RELATED: The Daily Mail tells the story of one Medal of Honor winner who still wonders how he survived Normandy.

UPDATE: In today’s newsletter, Real Clear Politics quotes the prayer FDR read when announcing the invasion to the nation:

“Almighty God: Our sons, pride of our nation, this day have set upon a mighty endeavor, a struggle to preserve our Republic, our religion, and our civilization, and to set free a suffering humanity,” the president said while the outcome of the battle was still in doubt.

“They will need Thy blessings,” FDR continued. “Their road will be long and hard. For the enemy is strong. He may hurl back our forces. Success may not come with rushing speed, but we shall return again and again; and we know that by Thy grace, and by the righteousness of our cause, our sons will triumph…”

Imagine a president saying something like that nowadays; the Left would have a fit.

But, forget them. Today’s a day to remember genuine heroes and thank Divine Providence we had such men on our side.

UPDATE 06/06/2013: This is a real president commemorating D-Day:


That Terrible Tuchman Woman

May 12, 2015

Phineas Fahrquar:

I’ve always loved History (in fact, I was once working toward a PhD in it) and, as an impressionable high school freshman way back when, Tuchman’s Guns of August made quite an impression on me. That was then, this is now, and Mr. Schindler provides a searing critique of “Guns…” and a short list of much better books on the events of 1914. If you’ve an interest in World War I or just in good history writing in general, this is worth reading.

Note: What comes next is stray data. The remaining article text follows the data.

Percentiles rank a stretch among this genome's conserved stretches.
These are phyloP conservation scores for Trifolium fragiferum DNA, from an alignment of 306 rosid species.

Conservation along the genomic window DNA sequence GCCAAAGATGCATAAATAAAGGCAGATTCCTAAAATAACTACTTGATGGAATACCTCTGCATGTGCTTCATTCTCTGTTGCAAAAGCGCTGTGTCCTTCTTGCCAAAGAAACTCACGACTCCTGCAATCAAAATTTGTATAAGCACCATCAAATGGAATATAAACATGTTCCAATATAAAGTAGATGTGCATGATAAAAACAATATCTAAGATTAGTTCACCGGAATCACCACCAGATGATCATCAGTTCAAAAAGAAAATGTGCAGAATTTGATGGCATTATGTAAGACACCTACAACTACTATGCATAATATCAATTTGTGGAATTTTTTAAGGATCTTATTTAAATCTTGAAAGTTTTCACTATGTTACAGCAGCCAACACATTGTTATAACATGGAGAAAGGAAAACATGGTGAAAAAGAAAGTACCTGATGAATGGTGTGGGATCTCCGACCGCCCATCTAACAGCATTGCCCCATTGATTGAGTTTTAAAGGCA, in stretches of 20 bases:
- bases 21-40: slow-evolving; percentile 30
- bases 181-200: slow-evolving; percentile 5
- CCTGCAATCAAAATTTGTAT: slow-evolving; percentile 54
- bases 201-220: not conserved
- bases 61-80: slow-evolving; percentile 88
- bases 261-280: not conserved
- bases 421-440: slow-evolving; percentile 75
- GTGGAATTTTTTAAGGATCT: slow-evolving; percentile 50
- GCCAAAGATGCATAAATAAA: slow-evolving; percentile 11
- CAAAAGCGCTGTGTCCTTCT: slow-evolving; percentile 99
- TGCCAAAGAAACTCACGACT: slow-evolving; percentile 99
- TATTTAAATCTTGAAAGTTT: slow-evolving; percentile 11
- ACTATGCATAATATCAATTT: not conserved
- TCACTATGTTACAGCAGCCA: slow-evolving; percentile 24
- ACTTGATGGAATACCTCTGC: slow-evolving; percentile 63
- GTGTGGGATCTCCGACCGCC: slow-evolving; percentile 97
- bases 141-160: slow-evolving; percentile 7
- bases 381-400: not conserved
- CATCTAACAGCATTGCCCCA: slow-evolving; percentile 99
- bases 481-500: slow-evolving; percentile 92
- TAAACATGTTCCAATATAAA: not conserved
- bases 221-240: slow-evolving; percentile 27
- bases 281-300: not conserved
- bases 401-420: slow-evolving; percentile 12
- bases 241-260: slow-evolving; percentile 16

Originally posted on The XX Committee:

Since one of the hats I wear is that of a military historian specializing in World War One, I regularly get asked questions about reading suggestions. With the centenary of that awful conflict upon us, people want to know more and that’s a great thing. The origins of the war and how it all unfolded so terribly in 1914 are understandably a topic of high interest, and at least once as week, often online, I get asked about one book in particular.

That book is Barbara Tuchman’s The Guns of August, which for more than a half-century has been a popular and widely cited work by the public about the disastrous events of the summer of 1914 that transformed a Balkan terrorist act into a continent-wide (and later nearly world-wide) conflict. The Guns of August was a huge best-seller, winning the Pulitzer Prize in 1963, and still retains the…

View original 1,009 more words


Awww…. Poor little Vlad’s shiny new tank wouldn’t go.

May 7, 2015

“Comrades! A little help here?”

Tomorrow is the 70th anniversary of the end of World War II in Europe, when after the fall of Berlin the Germans finally surrendered. Soviet Thug in Chief President Vladimir Putin wanted to celebrate in a big  way, befitting his new neo-Stalinist regime: a giant military parade honoring the Soviet effort (1) and coincidentally showing off Vlad’s neat new toys.

Oops:

A state-of-the-art Russian tank, which was shown to the public for the first time earlier this month, on Thursday ground to a halt during the final Victory Day rehearsal.